Mike Leavitt, “Doctors and other health
care providers should not be forced to choose between good
professional standing and violating their conscience.”

government of the state of Victoria in Australia may not agree.
There, the lower house of parliament has just passed a bill that
would require doctors to refer for abortion regardless of their
religious or moral objections. If the bill gets through the upper
house later this month, Victorian doctors could be stripped of their
freedom of conscience by Christmas. Catholic hospitals are
considering shutting down their maternity and emergency departments
rather than comply with this law. 

in Canada, the Australian medical profession is split on this issue.
The Royal Australian and New Zealand College of Obstetricians and
Gynecologists supports
the bill
, but the Australian Medical Association has taken a
stand against it. In a letter to Victoria’s premier the AMA
Victoria president said: “Respect for a conscientious objection is
a fundamental principle in our democratic country, and doctors expect
that their rights in this regard will be respected, as for any other

are the intellectual roots of this assault on the conscience rights
of physicians? Until only a few years ago, the popular opinion of
conscience seemed to be favourable. Many proudly appealed to their
conscience in using the Pill to prevent overpopulation or to avoid
the Vietnam War; while theologians cited their conscience as they
developed dissenting teachings. But these days, when conscience comes
up in the media, the debate is mostly about whether its exercise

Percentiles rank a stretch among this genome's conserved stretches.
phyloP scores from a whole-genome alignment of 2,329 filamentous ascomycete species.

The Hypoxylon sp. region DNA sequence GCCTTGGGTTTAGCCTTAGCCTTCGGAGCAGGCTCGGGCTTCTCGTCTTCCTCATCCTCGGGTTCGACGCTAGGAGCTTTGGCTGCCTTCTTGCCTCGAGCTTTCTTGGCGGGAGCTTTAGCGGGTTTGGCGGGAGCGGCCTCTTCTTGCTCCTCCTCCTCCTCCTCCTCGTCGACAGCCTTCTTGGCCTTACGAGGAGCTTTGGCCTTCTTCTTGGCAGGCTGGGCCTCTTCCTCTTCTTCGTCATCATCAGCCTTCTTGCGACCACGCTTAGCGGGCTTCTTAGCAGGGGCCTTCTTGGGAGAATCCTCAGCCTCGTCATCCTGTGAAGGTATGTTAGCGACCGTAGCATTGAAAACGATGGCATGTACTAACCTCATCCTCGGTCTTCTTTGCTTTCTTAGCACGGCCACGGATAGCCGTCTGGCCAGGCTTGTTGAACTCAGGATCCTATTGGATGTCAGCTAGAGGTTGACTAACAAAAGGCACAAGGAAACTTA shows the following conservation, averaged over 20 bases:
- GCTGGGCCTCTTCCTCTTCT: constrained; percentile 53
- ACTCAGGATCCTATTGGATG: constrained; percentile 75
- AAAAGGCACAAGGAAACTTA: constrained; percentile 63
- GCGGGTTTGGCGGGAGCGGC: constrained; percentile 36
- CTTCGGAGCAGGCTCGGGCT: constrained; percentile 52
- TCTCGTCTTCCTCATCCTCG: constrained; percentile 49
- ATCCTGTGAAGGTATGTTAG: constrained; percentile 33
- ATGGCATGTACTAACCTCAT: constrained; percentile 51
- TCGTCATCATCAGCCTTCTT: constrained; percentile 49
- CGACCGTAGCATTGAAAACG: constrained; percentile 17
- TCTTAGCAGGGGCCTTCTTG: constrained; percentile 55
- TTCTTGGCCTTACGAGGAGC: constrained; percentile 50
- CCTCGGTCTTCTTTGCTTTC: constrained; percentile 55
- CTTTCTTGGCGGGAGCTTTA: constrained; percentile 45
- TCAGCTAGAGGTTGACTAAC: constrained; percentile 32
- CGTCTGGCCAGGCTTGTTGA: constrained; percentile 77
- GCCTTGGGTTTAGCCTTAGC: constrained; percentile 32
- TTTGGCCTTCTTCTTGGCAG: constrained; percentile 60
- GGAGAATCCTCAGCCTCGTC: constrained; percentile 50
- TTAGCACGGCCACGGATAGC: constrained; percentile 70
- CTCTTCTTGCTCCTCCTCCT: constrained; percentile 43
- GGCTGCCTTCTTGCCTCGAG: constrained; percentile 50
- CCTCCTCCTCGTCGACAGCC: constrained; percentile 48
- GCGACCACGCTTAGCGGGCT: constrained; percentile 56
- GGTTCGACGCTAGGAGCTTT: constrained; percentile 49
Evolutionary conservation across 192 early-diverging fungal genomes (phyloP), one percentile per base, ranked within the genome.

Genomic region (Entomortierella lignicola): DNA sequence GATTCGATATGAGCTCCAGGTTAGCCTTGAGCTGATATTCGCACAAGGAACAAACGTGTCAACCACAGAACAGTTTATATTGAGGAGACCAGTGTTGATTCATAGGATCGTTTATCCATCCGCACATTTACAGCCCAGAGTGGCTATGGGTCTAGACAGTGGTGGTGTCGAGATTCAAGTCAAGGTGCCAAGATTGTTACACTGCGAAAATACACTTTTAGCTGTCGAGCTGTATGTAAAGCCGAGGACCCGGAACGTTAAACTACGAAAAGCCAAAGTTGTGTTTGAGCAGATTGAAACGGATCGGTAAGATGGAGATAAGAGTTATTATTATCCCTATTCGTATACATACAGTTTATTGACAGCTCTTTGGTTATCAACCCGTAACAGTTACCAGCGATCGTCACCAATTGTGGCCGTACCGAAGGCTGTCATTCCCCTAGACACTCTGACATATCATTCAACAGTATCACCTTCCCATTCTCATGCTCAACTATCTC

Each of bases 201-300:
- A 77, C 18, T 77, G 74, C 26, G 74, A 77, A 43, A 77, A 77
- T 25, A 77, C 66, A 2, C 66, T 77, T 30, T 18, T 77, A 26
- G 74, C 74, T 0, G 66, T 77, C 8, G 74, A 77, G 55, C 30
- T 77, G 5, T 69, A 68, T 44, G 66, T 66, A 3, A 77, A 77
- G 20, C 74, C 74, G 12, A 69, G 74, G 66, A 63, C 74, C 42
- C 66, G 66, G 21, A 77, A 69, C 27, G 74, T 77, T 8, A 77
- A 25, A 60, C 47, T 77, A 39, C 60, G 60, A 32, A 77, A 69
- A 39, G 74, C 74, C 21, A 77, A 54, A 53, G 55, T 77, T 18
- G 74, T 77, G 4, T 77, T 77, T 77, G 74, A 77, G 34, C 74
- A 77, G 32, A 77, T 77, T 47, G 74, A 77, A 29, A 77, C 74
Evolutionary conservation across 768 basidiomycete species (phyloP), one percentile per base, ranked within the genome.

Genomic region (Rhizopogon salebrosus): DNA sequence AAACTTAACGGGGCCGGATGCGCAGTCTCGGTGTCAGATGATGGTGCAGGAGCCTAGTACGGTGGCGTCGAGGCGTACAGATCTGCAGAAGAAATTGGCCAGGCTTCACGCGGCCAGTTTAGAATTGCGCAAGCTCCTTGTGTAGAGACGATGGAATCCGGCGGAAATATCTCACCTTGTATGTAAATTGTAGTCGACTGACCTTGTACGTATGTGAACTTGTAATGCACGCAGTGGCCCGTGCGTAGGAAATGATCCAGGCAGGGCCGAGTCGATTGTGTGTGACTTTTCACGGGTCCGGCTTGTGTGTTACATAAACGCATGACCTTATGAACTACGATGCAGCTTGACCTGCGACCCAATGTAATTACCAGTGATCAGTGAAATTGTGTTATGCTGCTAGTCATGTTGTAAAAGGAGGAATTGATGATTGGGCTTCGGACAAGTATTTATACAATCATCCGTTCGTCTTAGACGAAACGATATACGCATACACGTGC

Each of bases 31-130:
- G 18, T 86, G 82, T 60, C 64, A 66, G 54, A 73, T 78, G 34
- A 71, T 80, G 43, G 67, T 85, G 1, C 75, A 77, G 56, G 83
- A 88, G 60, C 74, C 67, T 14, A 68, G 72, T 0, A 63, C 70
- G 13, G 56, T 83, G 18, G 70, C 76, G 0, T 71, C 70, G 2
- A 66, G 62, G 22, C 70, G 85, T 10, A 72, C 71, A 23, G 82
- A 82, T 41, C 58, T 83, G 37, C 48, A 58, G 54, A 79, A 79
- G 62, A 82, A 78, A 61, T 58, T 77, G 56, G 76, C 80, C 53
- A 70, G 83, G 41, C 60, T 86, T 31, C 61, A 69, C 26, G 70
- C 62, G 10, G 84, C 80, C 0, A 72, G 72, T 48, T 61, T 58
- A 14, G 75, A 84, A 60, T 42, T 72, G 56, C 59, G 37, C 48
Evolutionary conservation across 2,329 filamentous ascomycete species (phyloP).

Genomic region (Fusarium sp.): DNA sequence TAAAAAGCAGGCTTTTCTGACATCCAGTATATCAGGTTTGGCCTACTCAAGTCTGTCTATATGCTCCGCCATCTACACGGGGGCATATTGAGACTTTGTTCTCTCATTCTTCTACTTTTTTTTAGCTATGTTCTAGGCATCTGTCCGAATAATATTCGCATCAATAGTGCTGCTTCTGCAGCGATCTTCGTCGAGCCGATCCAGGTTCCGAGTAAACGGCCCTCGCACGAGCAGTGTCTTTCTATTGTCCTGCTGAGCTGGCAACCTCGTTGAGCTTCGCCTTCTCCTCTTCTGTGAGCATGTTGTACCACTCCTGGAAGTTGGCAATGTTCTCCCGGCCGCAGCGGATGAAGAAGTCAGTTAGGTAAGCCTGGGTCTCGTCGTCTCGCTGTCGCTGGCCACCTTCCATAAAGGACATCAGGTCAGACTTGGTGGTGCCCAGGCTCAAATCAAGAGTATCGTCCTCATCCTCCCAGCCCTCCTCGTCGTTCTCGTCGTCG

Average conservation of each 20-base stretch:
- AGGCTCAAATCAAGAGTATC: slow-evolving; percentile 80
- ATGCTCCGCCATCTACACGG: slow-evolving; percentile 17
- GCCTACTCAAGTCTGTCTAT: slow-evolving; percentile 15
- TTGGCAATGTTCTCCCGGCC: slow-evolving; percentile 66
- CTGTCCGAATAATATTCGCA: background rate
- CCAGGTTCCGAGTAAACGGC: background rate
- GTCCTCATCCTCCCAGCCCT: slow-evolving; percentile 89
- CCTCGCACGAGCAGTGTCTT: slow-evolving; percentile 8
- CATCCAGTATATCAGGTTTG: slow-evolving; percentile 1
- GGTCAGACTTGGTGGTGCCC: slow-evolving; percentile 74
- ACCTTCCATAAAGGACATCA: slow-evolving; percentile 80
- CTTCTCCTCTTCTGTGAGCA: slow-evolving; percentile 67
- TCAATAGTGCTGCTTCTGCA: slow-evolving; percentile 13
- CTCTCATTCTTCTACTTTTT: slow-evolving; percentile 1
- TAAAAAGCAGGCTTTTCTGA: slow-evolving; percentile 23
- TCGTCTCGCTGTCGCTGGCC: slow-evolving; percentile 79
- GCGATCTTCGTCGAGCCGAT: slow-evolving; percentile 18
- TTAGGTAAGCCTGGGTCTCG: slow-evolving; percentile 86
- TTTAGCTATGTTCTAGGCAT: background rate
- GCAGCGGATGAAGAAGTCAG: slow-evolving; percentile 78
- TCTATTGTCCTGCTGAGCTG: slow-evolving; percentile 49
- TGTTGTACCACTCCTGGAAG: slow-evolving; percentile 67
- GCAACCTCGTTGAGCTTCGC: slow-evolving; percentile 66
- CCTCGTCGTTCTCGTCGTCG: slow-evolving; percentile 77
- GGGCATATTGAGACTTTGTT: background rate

should be suppressed. Why has the conscience become unpopular?

reason may be that objective truth and morality are weakening their
foothold on our society. In a world where conscience is believed to
reflect only a subjective personal ethics, where an individual’s
right and wrong is considered to have no truth value beyond the
individual’s own mind, it makes supreme sense to suppress the
capricious exercise of arbitrary personal values. Anything else would
sink such a radically autonomous world into chaotic anarchy. Social
order, in this kind of world, can only be achieved by the uniform
enforcement of legally recognized rights.

In the
medical field specifically, conscience may also have become more
inconvenient because over the past few decades, courts and
governments have legalized procedures that many doctors believe to be
deeply unethical. The result: an exponential escalation of conflict
between the law and doctors’ consciences, and so between patients
and doctors. If the only doctor in a small town refuses to prescribe
emergency contraception, a woman may well lose her window of
opportunity to use it. The law says this contraception is her legal
and human right – while from the doctor’s perspective, to
prescribe or refer would be to participate in the killing of an
innocent human being. This is a zero-sum game: there is no good
compromise. Someone’s got to lose – today, it is the doctor (and
the embryo).

doctors may be facing more pressure to comply because their role in
society has quietly but dramatically shifted. With the advent of the
Pill, abortion and reproductive technologies, doctors have come to
play a crucial role in helping millions of people plan and direct
their reproductive lives. This is not the traditional role of
doctors, who have always been concerned with sickness and disease.
The state has now made them the exclusive providers of elective
services that are based not on medical need but on personal

reproductive services are self-prescribed, meaning that it is the